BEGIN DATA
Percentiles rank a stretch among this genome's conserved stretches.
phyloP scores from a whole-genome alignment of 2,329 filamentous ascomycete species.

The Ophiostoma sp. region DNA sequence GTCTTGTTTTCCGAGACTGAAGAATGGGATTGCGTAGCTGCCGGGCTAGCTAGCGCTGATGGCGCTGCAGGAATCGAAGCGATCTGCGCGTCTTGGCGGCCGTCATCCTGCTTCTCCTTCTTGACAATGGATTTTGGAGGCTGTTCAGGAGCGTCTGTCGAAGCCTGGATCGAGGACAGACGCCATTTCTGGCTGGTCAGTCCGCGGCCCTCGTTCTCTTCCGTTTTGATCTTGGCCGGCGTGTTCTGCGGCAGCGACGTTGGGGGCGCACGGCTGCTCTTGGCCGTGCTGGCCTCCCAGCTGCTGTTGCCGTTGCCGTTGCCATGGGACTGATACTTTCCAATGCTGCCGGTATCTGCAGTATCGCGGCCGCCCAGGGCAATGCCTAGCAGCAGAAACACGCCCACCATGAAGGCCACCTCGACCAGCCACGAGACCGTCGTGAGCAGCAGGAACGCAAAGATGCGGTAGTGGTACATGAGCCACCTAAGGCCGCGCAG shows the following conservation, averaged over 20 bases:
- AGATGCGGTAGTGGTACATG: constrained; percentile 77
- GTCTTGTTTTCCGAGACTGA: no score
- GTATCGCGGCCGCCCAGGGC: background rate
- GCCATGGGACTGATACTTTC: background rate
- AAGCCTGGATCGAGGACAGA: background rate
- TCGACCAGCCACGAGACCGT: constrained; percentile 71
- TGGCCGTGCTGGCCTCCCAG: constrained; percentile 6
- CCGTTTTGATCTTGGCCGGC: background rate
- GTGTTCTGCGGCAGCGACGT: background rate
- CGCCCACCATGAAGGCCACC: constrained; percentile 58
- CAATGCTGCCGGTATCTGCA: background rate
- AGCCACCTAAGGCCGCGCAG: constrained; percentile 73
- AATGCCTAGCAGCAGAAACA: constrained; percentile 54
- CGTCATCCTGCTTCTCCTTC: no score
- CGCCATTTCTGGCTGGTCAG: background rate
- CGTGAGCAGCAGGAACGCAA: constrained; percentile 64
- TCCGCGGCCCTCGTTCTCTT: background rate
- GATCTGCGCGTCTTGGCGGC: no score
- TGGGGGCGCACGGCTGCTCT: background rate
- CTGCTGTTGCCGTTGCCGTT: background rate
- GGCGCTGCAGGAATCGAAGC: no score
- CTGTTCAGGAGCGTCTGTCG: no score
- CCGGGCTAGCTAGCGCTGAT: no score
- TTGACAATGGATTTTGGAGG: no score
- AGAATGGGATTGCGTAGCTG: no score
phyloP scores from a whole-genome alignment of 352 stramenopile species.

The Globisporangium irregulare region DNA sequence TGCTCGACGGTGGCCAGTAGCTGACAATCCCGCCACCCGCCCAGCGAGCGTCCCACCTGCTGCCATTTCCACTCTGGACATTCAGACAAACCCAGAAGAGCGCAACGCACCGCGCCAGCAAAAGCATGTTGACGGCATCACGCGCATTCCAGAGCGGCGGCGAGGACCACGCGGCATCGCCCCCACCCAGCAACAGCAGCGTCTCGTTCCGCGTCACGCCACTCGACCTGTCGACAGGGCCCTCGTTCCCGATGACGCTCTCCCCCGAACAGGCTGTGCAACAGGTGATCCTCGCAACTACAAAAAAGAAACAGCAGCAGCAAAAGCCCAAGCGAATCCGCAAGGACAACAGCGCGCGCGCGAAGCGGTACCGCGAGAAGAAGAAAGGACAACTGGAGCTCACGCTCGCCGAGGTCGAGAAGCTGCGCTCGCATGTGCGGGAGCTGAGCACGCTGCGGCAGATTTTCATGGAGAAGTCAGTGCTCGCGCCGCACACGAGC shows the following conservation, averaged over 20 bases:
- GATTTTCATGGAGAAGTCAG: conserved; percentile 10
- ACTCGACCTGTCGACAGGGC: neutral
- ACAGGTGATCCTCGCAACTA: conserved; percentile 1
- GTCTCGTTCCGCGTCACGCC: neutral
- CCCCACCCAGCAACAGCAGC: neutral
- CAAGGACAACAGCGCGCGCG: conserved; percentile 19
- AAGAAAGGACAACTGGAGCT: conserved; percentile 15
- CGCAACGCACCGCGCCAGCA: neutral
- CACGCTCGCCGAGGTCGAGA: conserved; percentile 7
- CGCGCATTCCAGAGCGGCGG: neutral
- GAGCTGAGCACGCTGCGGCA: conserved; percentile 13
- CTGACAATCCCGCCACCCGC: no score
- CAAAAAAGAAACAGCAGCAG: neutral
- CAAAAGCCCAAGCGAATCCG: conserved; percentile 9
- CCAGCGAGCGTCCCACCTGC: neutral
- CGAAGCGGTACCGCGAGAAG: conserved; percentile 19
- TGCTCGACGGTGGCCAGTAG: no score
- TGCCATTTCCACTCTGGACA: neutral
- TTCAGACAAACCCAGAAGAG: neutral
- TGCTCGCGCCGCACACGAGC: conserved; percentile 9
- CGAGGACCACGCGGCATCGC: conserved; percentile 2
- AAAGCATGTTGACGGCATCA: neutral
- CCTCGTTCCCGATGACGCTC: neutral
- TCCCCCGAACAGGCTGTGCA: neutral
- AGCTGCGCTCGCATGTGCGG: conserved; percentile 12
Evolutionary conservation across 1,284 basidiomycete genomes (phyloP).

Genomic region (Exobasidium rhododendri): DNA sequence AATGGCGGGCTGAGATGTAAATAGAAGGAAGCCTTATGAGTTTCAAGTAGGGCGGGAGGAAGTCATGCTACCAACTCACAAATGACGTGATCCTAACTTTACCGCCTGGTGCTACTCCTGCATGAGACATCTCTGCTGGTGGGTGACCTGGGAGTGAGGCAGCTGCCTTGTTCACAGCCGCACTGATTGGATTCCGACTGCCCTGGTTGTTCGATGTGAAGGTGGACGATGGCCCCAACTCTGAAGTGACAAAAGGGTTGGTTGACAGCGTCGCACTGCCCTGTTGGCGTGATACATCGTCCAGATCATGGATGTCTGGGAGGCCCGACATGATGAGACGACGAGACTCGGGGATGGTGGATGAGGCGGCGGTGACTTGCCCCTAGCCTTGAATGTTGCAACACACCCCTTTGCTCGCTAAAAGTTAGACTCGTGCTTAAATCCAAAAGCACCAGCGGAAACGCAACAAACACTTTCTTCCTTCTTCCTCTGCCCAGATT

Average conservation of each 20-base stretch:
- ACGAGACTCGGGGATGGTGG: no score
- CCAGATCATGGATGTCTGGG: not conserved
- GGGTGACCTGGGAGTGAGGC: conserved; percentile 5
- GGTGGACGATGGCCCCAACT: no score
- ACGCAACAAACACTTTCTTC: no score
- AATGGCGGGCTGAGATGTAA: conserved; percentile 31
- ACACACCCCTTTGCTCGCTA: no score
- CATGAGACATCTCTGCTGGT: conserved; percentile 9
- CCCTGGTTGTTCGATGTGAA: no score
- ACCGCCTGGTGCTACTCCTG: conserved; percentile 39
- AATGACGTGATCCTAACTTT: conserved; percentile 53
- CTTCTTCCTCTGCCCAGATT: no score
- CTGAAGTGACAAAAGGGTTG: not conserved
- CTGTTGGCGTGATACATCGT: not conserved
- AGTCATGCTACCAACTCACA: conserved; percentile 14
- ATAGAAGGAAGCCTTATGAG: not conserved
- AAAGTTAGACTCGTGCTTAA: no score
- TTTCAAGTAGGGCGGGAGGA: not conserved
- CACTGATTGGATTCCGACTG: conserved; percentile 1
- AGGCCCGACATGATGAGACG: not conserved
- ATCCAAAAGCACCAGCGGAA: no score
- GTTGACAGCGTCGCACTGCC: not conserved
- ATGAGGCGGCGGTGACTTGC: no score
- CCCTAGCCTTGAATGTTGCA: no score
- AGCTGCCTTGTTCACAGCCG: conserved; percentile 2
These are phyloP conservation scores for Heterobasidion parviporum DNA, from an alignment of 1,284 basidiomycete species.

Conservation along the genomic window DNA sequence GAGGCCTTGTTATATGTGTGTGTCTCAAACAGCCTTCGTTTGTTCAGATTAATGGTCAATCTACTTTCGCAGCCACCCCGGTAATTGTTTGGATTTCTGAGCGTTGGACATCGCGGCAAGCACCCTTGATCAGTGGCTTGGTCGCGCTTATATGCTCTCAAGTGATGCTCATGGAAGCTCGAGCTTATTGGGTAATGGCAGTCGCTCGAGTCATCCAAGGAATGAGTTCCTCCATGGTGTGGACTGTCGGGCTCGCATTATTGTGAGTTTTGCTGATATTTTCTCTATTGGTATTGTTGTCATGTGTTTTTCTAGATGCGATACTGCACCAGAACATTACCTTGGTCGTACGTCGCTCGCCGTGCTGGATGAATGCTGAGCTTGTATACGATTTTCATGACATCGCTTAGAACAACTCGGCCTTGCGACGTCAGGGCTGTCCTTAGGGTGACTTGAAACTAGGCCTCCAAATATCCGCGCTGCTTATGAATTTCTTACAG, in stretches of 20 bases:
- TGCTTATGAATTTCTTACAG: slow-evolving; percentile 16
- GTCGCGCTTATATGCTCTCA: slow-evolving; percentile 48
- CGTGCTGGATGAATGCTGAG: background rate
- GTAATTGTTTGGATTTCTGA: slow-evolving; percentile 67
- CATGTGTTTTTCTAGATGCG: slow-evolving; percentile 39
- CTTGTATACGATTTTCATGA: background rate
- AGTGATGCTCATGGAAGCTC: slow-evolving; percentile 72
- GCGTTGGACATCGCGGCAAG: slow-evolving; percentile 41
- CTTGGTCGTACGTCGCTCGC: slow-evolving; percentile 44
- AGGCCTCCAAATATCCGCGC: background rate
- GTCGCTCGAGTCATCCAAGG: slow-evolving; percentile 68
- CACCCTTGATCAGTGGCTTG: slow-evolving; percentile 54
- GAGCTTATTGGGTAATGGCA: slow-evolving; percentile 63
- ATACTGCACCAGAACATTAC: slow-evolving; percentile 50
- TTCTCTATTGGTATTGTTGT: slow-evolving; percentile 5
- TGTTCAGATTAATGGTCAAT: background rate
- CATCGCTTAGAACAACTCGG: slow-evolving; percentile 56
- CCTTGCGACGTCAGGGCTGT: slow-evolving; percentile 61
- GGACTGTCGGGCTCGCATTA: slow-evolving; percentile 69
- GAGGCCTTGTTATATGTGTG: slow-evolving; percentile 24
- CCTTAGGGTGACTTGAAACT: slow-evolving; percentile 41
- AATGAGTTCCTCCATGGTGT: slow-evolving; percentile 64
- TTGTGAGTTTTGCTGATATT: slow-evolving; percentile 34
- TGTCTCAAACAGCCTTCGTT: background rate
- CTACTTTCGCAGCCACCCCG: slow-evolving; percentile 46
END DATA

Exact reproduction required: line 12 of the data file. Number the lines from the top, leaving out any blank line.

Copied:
- GTGTTCTGCGGCAGCGACGT: background rate